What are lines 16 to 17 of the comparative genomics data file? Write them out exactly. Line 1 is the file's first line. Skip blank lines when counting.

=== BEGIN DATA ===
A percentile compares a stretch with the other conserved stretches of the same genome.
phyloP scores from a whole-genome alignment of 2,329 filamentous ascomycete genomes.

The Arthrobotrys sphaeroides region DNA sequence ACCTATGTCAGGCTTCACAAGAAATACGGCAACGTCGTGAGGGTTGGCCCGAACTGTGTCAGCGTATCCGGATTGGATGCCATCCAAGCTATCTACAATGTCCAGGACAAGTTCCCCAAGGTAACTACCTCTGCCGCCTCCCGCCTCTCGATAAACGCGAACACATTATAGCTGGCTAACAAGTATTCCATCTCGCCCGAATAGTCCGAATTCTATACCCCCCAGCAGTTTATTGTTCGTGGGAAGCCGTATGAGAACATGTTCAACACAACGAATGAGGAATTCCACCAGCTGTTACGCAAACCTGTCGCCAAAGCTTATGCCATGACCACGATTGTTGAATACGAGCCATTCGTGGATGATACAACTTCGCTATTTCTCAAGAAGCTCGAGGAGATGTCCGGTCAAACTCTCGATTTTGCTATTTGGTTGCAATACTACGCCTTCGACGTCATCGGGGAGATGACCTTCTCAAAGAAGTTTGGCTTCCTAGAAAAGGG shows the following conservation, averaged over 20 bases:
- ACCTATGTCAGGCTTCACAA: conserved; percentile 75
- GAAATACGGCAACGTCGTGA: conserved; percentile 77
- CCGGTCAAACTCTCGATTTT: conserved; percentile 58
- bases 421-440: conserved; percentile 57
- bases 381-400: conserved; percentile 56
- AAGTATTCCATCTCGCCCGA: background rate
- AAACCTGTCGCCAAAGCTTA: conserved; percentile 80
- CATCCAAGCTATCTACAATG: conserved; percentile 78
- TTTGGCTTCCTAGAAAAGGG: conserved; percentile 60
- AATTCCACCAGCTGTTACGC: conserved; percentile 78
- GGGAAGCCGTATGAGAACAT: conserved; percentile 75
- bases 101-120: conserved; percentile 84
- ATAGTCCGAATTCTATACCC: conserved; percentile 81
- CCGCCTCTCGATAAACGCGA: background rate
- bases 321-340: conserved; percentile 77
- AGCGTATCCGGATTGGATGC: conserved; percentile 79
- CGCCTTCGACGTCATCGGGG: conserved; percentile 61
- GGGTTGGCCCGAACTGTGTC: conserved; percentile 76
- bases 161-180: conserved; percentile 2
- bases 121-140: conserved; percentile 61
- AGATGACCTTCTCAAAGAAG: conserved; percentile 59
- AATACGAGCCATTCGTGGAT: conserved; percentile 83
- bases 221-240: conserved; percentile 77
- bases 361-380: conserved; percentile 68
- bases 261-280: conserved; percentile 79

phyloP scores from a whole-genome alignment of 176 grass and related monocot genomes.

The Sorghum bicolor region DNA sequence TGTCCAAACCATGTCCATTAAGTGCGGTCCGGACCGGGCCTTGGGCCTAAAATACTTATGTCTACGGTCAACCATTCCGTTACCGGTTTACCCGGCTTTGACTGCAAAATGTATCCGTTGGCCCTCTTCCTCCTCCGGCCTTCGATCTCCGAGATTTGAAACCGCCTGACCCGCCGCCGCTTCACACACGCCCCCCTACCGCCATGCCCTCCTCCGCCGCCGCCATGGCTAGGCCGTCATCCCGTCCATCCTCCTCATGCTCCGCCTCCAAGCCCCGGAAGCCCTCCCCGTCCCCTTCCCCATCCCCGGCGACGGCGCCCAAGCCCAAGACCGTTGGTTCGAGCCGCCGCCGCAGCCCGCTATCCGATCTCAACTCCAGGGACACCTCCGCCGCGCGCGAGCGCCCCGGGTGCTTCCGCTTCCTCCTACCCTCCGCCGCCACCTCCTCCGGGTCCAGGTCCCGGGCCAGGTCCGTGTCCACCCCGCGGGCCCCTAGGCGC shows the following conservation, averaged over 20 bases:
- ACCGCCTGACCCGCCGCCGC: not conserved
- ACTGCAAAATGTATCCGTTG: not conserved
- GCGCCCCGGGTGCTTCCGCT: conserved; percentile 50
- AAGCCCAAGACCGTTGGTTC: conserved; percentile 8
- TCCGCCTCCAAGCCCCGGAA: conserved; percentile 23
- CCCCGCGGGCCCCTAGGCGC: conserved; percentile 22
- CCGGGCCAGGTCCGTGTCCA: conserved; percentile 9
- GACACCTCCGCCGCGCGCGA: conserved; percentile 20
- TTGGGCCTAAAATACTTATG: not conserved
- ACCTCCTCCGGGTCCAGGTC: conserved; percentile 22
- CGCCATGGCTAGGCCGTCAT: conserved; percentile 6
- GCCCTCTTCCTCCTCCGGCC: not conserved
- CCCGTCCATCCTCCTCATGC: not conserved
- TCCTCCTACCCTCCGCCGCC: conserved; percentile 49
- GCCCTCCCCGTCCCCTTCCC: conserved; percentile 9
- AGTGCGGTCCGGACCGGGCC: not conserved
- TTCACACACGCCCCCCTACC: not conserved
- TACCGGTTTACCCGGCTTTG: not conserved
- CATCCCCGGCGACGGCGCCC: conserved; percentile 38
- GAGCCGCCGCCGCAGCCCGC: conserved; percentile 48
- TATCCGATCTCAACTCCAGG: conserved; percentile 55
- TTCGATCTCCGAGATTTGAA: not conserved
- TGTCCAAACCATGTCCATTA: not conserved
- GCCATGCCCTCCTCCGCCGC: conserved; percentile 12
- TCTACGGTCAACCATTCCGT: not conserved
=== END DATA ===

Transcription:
- ATAGTCCGAATTCTATACCC: conserved; percentile 81
- CCGCCTCTCGATAAACGCGA: background rate